The owners of Snack Boys will show off their more serious side with a new venture at 819 N. Marshall St. inside the new 17-room Dubbel Dutch boutique hotel on Milwaukee’s lower East Side.
The bar and restaurant, which could open as soon as June, will be called Horned Hare, and will offer both visitors and locals a casual, yet elevated experience featuring expertly prepared drinks and new American cuisine inspired by the European immigrants who made their imprint on Milwaukee and the surrounding area.
Horned Hare will be owned and operated by Chef Mitch Ciohon, John Revord with partners Eamonn Keyes, Stephen (Steve) Landish and investors Suzanne and Kurt Konicke. Katrina Cary, general manager at Boone & Crockett, will assume the general manager role.
The name for the concept takes inspiration from the wolpertinger, a mythical creature said to inhabit the alpine forests of Germany. Typically depicted as a rabbit with antlers, fangs, and feathered wings, the wolpertinger is believed by some to be an immortal creature with a shy disposition, enhanced hearing and facility with both running and swimming.
And it's more than fair to say that the Horned Hare is likely to be just as intriguing as its namesake.
Everything old is new again
The Horned Hare concept will be new to Milwaukee. But it’s an idea that longtime friends Ciohon and Revord began fleshing out over five years ago.
"When I was living in Door County – and before I moved the taco truck down – we’d conceptualized pretty much this whole idea, with the idea of locating it there," says Ciohon. "But when I decided to move to Milwaukee, we back burnered it."
The concept came back into the picture when they were approached by Juli Kaufman, a partner on the Dubbel Dutch project, about the potential for operating a restaurant inside the hotel.
"It was a great fit," says Revord, noting that the Horned Hare concept embraces both the classic and contemporary. "Essentially, we have one foot in the past, with two eyes forward," he says.
Dubbel Dutch partner Andy Braatz of Braatz Building will take the lead on construction of the bar and restaurant. But the architecture of the building will set the overall mood, offering a nod to Milwaukee’s past with its richly colored wooden paneling, decorative millwork and plaster details, and a beautiful original fireplace that will form a focal point for the venue's prominent L-shaped bar.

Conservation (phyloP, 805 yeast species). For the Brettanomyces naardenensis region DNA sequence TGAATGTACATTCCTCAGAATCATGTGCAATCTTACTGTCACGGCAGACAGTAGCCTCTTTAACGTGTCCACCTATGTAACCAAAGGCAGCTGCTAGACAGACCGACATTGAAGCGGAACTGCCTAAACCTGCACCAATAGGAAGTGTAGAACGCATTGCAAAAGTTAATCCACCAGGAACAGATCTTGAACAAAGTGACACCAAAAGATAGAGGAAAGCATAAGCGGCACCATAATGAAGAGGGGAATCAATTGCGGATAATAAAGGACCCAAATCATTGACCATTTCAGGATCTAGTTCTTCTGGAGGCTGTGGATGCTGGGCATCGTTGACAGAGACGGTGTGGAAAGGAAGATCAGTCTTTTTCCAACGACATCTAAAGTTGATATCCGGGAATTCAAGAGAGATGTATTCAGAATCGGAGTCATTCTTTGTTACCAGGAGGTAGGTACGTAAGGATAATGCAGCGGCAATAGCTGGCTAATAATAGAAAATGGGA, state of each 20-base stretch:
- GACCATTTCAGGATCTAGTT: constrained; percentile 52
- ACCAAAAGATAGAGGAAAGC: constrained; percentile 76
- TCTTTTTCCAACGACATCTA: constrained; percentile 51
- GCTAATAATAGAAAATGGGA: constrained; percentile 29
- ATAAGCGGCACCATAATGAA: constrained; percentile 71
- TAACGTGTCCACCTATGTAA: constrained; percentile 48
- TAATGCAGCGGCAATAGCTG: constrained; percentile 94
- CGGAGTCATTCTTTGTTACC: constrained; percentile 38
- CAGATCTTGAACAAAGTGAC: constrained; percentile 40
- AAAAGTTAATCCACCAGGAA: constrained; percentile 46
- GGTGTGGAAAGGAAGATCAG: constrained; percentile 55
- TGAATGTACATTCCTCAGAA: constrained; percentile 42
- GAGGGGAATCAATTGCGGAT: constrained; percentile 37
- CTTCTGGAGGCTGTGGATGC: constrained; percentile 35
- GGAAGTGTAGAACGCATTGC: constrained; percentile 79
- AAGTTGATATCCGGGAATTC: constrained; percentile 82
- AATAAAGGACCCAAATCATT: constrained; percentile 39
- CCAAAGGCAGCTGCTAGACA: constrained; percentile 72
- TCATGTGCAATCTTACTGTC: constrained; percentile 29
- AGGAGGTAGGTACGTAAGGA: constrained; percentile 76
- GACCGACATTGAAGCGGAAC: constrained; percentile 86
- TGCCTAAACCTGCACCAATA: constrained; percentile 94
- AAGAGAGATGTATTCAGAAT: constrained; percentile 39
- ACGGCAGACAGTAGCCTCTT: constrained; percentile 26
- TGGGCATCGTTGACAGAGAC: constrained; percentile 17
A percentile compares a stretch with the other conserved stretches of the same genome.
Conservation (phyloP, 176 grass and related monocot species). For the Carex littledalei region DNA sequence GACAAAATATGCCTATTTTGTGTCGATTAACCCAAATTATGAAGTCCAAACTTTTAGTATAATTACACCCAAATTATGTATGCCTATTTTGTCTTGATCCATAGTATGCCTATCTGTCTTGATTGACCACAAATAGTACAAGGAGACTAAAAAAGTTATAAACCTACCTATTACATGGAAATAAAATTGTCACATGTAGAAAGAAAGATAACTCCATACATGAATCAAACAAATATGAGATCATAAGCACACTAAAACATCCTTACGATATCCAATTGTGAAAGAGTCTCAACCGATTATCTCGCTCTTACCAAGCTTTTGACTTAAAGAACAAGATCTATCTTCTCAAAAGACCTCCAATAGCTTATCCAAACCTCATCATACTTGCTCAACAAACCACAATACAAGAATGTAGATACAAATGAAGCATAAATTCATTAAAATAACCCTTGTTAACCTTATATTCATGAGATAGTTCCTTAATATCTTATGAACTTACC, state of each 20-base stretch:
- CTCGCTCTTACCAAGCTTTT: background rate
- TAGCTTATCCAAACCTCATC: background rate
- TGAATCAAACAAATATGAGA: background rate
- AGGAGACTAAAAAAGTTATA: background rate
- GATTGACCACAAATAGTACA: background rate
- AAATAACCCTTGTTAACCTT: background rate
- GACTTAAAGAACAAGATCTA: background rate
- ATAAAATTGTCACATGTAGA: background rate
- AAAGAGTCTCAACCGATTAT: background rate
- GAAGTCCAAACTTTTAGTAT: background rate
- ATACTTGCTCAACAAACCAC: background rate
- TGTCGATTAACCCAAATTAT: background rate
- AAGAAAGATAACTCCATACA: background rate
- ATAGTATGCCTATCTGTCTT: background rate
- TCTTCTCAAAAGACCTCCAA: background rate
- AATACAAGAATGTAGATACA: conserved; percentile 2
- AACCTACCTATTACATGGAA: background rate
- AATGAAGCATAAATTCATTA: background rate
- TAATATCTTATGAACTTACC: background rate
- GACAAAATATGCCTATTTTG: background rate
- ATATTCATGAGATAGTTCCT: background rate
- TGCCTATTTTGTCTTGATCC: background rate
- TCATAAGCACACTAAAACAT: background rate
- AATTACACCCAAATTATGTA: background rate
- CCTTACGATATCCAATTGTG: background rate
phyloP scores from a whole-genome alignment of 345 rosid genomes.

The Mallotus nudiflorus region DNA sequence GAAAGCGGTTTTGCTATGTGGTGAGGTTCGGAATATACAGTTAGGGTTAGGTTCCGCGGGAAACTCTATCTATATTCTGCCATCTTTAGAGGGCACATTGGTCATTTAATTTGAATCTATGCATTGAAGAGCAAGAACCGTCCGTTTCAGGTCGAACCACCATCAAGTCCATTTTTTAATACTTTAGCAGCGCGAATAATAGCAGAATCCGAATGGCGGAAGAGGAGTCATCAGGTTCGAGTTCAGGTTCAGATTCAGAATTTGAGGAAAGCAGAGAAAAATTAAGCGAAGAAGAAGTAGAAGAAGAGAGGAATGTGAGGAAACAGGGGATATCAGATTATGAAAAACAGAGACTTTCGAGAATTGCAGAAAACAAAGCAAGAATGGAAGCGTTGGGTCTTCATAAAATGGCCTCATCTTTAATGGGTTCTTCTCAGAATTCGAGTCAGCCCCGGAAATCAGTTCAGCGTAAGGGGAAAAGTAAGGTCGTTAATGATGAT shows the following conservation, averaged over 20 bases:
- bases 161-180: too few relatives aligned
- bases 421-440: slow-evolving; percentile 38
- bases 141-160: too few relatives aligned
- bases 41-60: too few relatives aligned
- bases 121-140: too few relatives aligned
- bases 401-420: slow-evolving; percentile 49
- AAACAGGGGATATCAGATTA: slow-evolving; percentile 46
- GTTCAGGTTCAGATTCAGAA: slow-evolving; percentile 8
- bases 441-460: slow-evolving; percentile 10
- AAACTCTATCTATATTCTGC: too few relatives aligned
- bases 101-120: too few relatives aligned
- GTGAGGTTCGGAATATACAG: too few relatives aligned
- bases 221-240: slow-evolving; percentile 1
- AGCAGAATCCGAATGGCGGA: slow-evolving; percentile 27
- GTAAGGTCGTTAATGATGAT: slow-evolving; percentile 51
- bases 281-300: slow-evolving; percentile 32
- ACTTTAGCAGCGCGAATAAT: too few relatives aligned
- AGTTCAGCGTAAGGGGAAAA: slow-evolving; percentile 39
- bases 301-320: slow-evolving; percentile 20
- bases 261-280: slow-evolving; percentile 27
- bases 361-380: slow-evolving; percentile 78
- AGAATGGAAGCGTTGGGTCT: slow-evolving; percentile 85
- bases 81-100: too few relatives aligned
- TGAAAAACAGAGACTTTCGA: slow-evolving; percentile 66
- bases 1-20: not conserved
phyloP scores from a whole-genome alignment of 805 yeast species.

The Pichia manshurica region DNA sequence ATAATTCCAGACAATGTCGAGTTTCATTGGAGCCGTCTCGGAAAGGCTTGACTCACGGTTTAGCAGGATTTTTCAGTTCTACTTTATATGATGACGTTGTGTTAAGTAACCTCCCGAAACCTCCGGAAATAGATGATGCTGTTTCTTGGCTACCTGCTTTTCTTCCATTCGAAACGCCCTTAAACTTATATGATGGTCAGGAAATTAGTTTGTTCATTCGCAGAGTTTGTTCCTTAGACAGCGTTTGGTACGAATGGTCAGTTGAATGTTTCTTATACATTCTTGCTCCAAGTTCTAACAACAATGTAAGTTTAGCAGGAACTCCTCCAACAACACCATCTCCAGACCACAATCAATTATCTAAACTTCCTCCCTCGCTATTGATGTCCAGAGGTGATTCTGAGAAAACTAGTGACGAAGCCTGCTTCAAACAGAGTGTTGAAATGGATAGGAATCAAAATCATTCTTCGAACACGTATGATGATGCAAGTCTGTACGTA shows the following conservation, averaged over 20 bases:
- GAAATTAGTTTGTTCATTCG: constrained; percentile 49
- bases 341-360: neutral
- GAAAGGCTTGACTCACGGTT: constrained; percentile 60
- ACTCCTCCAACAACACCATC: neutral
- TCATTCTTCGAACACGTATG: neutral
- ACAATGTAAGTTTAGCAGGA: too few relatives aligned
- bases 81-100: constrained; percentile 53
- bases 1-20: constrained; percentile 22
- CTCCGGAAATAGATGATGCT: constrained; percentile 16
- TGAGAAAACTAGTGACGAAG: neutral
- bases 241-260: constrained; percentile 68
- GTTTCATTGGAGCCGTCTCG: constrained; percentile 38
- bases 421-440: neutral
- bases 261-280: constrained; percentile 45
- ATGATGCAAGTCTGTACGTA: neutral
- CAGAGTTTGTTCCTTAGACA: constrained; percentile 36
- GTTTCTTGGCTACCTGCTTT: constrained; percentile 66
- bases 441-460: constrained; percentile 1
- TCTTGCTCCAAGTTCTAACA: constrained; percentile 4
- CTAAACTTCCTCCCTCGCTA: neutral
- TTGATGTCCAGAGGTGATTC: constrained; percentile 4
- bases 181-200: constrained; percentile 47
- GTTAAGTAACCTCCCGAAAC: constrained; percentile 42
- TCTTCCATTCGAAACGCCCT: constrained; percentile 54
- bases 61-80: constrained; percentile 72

Crafty & creative
The bar, says Revord, will offer an elevated cocktail experience while providing guests a casual environment to enjoy gathering with friends or colleagues.
"In some ways, I equate this project to the early days at Boone," says Revord, "When we really got to geek out on things. While we’ve kept our quality high, the volume at Boone has increased; so we’re less hands on. But at Horned Hair, everything will be made by hand … the stemware will be elaborate … we’re talking simple, understated, but elegant cocktails."
They will also showcase a curated collection of wine, including a notable selection of natural wines. Tap beer offerings will also be select, with the entire beverage program designed to synchronize with the items on the food menu.
On the culinary side, Horned Hare will distinguish itself from other neighborhood eateries, including Bacchus and Buckley’s with a menu of small plates that reflect the agriculture, terroir and European influences in Milwaukee through ingredients like wild game (rabbit, venison, lake fish), grains and a variety of vegetables.
"The style of service really reflects the way that we choose to go out and enjoy ourselves," says Ciohon. "For me, especially, it’s about experiencing all of a place … and trying a variety of items, rather than just a singular entree."
The flexible menu will be designed to accommodate a wide audience, from guests who’d like to enjoy a bit of food with after-work cocktails to diners who’d prefer to enjoy either a casually coursed meal of smaller dishes or a table filled with shareables. It’s also designed to accommodate a more leisurely experience during which guests can sit back, relax and enjoy themselves.
In addition to the bar and dining room, the Horned Hare will also boast a private dining area just outside the kitchen. The room will accommodate overflow seating for the dining room as well as a location for chefs’ tables, pop-up dinners, collaborations, corporate gatherings and small parties.
"We’re taking this one up a notch," says Revord. "This is our most serious project yet. But it won’t be out of character for us. Snack Boys and Horned Hare are like brothers. One went to law school and the other one decided to sell schwag … but they still love each other and hang out."
Once open, Horned Hare will offer happy hour specials, dinner service and bar hours through midnight.
Lori is an avid cook whose accrual of condiments and spices is rivaled only by her cookbook collection. Her passion for the culinary industry was birthed while balancing A&W root beer mugs as a teenage carhop, fed by insatiable curiosity and fueled by the people whose stories entwine with each and every dish. She’s had the privilege of chronicling these tales via numerous media, including OnMilwaukee and in her book “Milwaukee Food.” Her work has garnered journalism awards from entities including the Milwaukee Press Club.
When she’s not eating, photographing food, writing or recording the FoodCrush podcast, you’ll find Lori seeking out adventures with her husband Paul, traveling, cooking, reading, learning, snuggling with her cats and looking for ways to make a difference.